The investment has been welcomed, but some say longer-term funding is also required.
The funding will be split into two parts, with £50 million going straight to councils to pay for fixing potholes and improving flood resilience, while the remaining £151 million will “reward examples of councils’ best practice”.
And the Department for Transport (DfT) says this investment will come on top of the £275 million already allocated to councils for maintaining their roads and bridges. The money also follows a £420 million investment over the past six months, and a £23 million fund for the development of pothole-resistant road surfaces.
However, the news comes shortly after the Asphalt Industry Alliance's ALARM report revealed the cost of fixing all the UK's potholes would run to almost £10 billion.
“Every motorist knows that potholes have been a problem in the last few years, said Transport Secretary Chris Grayling. “That is why the government is continuing to step up its funding to local authorities to address this. It is now up to highways authorities to innovate and use new technologies to solve the problem.”
Cllr Martin Tett, the transport spokesman for the Local Government Association (LGA), which represents councils in England and Wales, said the funding was welcome, but long-term solutions were still needed.
“Potholes are the scourge of all road users and this funding is good news to help councils repair them and pioneer innovative ways to stop them forming in the first place,” he said.
“While innovation will help councils who are fixing a pothole every 17 seconds, funding challenges remain for local authorities to deal with long-term maintenance of their local roads and address a backlog of road repairs that has risen to nearly £10 billion to provide better roads that are safer and more resilient to constant use.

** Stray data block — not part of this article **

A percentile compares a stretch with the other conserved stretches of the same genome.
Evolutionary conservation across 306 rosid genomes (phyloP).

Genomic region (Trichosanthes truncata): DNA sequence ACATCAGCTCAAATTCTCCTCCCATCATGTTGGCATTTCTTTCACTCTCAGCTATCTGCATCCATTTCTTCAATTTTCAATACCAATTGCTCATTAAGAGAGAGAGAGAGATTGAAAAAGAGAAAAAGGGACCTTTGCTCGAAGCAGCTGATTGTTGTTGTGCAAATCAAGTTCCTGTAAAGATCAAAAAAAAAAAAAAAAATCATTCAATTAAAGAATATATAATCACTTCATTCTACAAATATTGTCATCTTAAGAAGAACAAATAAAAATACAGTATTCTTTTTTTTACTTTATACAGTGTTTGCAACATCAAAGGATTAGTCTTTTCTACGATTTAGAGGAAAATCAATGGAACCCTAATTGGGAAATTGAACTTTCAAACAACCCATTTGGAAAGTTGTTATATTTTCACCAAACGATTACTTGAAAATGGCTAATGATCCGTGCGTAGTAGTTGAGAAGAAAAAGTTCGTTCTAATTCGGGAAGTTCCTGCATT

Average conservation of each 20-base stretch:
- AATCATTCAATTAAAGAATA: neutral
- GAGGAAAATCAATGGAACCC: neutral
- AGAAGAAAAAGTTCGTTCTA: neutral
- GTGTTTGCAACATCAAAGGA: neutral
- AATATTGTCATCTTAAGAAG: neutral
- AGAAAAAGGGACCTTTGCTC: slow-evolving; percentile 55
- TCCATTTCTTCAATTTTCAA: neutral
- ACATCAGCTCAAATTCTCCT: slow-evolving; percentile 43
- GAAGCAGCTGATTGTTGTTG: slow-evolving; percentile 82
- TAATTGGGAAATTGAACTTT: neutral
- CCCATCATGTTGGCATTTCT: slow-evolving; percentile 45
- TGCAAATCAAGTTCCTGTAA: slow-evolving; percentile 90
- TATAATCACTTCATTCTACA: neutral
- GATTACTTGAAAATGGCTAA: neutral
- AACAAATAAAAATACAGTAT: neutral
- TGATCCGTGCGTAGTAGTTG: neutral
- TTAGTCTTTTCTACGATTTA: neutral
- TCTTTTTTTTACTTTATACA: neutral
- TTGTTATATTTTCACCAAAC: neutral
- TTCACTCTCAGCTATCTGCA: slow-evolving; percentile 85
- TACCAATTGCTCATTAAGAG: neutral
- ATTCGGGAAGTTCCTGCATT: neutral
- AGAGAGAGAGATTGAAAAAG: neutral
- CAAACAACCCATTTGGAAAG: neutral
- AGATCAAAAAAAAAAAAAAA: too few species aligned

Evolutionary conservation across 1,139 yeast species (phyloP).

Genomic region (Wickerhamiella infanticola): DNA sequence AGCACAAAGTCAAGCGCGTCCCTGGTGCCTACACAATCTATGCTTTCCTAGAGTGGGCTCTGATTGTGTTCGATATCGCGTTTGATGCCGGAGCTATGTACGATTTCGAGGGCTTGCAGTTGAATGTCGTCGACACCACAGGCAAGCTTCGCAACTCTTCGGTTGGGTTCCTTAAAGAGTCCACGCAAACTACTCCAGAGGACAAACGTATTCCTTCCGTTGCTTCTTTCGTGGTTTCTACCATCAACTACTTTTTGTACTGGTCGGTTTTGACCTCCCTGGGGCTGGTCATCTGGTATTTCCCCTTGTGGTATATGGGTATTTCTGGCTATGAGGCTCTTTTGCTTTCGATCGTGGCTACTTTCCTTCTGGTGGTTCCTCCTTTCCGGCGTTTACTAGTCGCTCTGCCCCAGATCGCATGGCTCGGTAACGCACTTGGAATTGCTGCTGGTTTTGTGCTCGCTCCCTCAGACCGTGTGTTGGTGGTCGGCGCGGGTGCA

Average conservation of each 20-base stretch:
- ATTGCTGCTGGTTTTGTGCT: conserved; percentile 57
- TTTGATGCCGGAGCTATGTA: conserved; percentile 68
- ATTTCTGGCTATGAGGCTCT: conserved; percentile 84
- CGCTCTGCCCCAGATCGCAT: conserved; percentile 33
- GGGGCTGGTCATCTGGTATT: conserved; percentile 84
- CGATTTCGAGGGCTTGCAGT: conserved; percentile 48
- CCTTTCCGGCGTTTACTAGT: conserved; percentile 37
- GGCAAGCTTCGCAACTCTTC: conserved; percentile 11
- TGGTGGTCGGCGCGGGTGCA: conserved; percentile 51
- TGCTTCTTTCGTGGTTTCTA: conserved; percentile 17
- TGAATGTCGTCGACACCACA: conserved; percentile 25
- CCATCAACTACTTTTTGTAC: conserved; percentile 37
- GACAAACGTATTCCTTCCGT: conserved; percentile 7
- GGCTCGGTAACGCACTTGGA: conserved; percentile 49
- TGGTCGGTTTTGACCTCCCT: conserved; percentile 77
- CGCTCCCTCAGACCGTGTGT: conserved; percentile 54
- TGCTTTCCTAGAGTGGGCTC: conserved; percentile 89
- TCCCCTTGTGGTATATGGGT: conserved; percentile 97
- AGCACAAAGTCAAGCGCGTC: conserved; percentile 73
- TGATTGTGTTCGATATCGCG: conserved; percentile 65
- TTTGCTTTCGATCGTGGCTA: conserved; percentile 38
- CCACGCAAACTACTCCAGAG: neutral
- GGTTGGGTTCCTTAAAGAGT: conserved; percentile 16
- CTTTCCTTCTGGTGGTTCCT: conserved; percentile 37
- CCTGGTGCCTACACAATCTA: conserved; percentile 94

“This is why we have called on the government to also invest the equivalent of 2p of existing fuel duty to bring our roads up to scratch. Long-term funding will help to avoid more costly short term repairs.”
The RAC also backed the idea of ring-fencing fuel duty after describing the new investment as “a drop in the ocean”.
“More money to fix potholes is of course welcome, and it is good to see more money going towards technology that helps prevent potholes from forming in the first place as of course prevention is better than cure,” said the RAC's head of roads policy, Nicholas Lyes. “But investigating techniques like 3D printing should not be a distraction from tackling the real problem, which is one of funding. The money being made available to councils is still a drop in the ocean compared to what is really needed. Just earlier this week we learned it would cost in the region of £10bn to bring Britain’s local roads back up to a reasonable standard.”
“It is time for some fresh thinking when it comes to how maintenance of Britain’s roads is funded, and we continue to call on the government to consider ring-fencing a proportion of taxes raised from fuel duty.”